A major risk factor for heart disease is work-related stress. Here’s how to deal effectively with it and safeguard your heart.
We’ve all had times when work pressures peak and finding those restful moments is tough. Workplace stress and associated problems are becoming increasingly prevalent, especially among the upwardly mobile population. Each year, an astonishing number of working days are lost due to stress related health issues.
Physical symptoms of stress become evident when individuals face chronic stress and suffer from an over-stimulated autonomic nervous system.
The first symptoms can be relatively mild, like chronic headaches and increased susceptibility to colds. However, as stress levels increase, symptoms are likely to be amplified.
Stress-induced conditions may include: depression, diabetes, hair loss, heart disease, hyperthyroidism, obesity, obsessive-compulsive or anxiety disorder, sexual dysfunction, ulcers.
How can we deal with stress effectively? There are two ways to do this:
Stress-neutralisation: Techniques, including meditation, yoga and deep breathing exercises are easily learned and can bring the body to a calm state.
Prevention: A large portion of stress in our lives is actually avoidable. Simple methods like better organisation, effective time management and inter-personal communication skills are first steps towards a minimally stressful lifestyle.
Exercise is one of the most effective stress reduction techniques because it catalyses the release of mood-enhancing chemicals through our nervous system.
Regular exercise not only makes us fitter and boosts immunity, but also works wonders for our morale and builds a healthier mindset. Just 30 minutes of moderate physical activity three or five times a week is all it takes to reap these benefits.
But make sure that the exercises have been recommended by a certified trainer or a physiotherapist. You can even take a brisk walk around the parking lot during your lunch break; use steps instead of lifts/escalators; play outdoor sports with children.
Here are some lifestyle changes to help prevent stress-related heart disease:
Quit or limit smoking. List all the hazards of smoking. Then write down why you want to quit. Pick a date to quit and prepare by figuring out how you will deal with cravings. The day before, throw away cigarettes, ashtrays and lighters.
Talk to your doctor. Smoking changes the way your body reacts to certain medication. Also check if you would require nicotine replacement (available as patches, gum, and inhalers).
Avoid temptation. Stay away from smoke-filled bars and social situations that may tempt you until you feel determined enough to stick to your resolution. Keep trying. If you don’t succeed on your first attempt, try again. It’s not unusual for people to quit smoking after a couple of aborted attempts.
Healthy eating. A healthy, well balanced and nutritious diet plays a crucial role in keeping the body equilibrium intact. Eating at the right time and in appropriate quantity is also important.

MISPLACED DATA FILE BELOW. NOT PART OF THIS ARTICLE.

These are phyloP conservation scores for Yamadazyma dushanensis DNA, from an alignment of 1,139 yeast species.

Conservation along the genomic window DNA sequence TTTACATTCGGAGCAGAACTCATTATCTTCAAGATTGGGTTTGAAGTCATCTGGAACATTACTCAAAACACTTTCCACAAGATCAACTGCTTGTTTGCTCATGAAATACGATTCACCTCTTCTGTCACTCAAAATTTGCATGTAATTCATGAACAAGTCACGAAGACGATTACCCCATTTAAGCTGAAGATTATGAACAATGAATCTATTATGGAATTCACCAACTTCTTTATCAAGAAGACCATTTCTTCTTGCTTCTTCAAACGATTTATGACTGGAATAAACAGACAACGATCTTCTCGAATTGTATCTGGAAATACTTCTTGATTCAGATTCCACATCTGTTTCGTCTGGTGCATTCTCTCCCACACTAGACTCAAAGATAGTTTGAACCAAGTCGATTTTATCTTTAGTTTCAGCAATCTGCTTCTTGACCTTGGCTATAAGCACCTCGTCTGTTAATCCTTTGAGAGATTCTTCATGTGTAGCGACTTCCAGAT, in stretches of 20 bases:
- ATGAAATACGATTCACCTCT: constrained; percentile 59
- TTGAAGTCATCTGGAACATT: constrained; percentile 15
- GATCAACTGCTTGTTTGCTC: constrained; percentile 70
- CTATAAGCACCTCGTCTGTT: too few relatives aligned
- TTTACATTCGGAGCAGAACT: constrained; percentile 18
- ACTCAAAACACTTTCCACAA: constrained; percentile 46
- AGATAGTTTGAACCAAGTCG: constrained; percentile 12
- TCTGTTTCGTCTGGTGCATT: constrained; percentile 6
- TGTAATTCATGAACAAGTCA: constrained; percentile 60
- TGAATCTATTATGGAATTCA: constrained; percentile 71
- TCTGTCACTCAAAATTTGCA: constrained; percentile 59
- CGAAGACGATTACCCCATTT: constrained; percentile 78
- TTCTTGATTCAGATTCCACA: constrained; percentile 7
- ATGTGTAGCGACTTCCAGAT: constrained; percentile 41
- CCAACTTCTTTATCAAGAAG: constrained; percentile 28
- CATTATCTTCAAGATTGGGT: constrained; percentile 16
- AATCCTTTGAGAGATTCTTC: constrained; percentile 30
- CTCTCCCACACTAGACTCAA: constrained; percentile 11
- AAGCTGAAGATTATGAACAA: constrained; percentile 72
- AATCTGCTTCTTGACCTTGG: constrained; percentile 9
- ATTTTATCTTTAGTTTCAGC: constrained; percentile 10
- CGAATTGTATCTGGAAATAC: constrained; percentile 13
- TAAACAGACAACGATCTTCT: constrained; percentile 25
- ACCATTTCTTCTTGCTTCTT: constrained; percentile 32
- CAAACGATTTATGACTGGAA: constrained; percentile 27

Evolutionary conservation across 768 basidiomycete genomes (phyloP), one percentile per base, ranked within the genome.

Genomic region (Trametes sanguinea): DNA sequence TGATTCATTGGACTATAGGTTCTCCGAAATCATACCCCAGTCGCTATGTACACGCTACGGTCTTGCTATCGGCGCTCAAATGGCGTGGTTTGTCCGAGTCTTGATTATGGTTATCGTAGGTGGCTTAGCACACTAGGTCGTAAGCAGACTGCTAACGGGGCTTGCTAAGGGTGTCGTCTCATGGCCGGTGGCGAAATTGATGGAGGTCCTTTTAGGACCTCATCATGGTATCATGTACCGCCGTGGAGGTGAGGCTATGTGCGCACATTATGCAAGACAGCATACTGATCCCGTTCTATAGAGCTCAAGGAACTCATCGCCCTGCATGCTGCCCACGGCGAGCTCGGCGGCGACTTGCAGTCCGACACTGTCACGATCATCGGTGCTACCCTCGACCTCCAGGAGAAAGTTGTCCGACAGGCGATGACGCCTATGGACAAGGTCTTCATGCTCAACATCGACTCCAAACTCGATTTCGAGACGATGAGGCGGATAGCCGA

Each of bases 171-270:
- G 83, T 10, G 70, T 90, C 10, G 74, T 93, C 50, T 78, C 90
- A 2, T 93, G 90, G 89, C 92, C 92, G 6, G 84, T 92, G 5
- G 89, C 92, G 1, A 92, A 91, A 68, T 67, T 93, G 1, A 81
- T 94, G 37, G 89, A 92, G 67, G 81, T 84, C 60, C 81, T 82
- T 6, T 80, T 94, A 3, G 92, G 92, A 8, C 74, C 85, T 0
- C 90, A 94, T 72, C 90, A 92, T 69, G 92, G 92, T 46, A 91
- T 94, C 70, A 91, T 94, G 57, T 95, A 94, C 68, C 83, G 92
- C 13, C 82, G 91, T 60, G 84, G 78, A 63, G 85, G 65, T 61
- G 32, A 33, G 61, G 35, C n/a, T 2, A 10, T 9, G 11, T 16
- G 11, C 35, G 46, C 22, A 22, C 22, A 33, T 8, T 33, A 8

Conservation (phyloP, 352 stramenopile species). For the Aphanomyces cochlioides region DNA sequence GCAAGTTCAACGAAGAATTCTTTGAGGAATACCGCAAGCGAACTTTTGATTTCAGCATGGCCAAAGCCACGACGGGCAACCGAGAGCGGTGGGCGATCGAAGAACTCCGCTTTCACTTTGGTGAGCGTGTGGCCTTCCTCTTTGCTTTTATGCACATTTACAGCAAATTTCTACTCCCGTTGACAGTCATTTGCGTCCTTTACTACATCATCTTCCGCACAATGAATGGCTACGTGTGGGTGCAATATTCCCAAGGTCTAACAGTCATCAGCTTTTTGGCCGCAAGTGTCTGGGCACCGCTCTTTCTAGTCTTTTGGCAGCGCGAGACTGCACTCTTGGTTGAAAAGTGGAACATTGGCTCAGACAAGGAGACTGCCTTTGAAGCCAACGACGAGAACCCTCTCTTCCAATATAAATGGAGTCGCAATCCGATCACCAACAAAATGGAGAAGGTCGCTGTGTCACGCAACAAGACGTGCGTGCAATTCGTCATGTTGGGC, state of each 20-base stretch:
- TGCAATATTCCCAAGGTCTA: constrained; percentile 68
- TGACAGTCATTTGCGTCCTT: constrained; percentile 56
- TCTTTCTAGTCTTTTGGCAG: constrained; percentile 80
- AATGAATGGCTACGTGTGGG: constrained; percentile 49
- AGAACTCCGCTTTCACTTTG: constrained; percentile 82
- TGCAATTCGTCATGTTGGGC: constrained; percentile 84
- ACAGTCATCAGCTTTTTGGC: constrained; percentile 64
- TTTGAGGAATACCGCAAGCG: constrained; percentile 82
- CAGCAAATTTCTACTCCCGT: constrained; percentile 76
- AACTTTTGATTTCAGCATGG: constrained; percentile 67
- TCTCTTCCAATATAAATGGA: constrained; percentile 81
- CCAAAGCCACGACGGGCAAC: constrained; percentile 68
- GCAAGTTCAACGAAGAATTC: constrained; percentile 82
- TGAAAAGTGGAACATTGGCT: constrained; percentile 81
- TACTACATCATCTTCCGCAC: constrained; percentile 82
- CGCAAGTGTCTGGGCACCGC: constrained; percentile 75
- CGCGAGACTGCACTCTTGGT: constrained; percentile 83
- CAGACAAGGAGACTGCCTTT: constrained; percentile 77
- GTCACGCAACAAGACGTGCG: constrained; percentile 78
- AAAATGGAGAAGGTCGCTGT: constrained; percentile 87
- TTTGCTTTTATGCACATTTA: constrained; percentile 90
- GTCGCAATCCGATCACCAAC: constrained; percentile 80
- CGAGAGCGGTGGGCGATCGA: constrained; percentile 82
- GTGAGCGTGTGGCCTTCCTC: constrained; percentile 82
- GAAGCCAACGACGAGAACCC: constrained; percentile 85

Quality Sleep. People often underestimate the importance of getting enough sleep, at the right time and as suited to their body clock.
However, lack of adequate sleep can cause minor problems like a general feeling of listlessness to a serious problem like weight disorders and memory loss.
Myth 1: Stress is the same for everybody.
Not true. Stress is different for each one. What is stressful for one may not be so for another; each of us responds to stimulants in our external and internal environment differently; hence, our reactions to stress also differ.
Myth 2: Stress is always bad for you.
According to this view, zero stress makes us happy and healthy. This is not the complete truth. Stress is, to the human condition, what tension is to the violin string: too little and the music is dull and raspy; too much and the music is shrill or the string snaps. Stress is essential for it enables us to decide our responses and reactions to situations. Often managed stress makes us productive and happy; though mismanaged stress can be injurious to health.
Myth 3: Stress is everywhere, so you can’t do anything about it.
False. You can plan your life to deal effectively and efficiently with life situations. It’s about doing our homework and being prepared. That way stress is unlikely to overwhelm our senses.
Myth 4: The most popular techniques for reducing stress are the best ones.
There is no one single universally effective stress reduction technique. As stress is differently perceived by different individuals, same holds true for stress-coping behaviours. Different techniques will yield results for different people.
Myth 5: Only major symptoms of stress require attention.
This myth assumes that the ‘minor’ symptoms, such as headaches or acidity, may be safely ignored. But these minor symptoms of stress are the early warnings for complications that might appear later. Best to act upon them swiftly and seek medical advice.
The writer is the CEO and Chief Cardiothoracic Surgeon, Artemis Health Institute, Gurgaon.
At the workplace
Take a few deep breaths, hold, and release. Try to breathe from the diaphragm. As you breathe out, imagine your body relaxing more and more.
Take proper, well-timed breaks.
Stretching out for a minute can also be refreshing. A relaxed mind can think more logically.
Tense each of your muscles in turn. Then relax them. This helps release stiffness in the body.
Roll your shoulders and neck round slowly, and then do a good stretch. It will get rid of any nagging muscular tension in the neck and back; areas vulnerable to stress diseases like degenerated discs.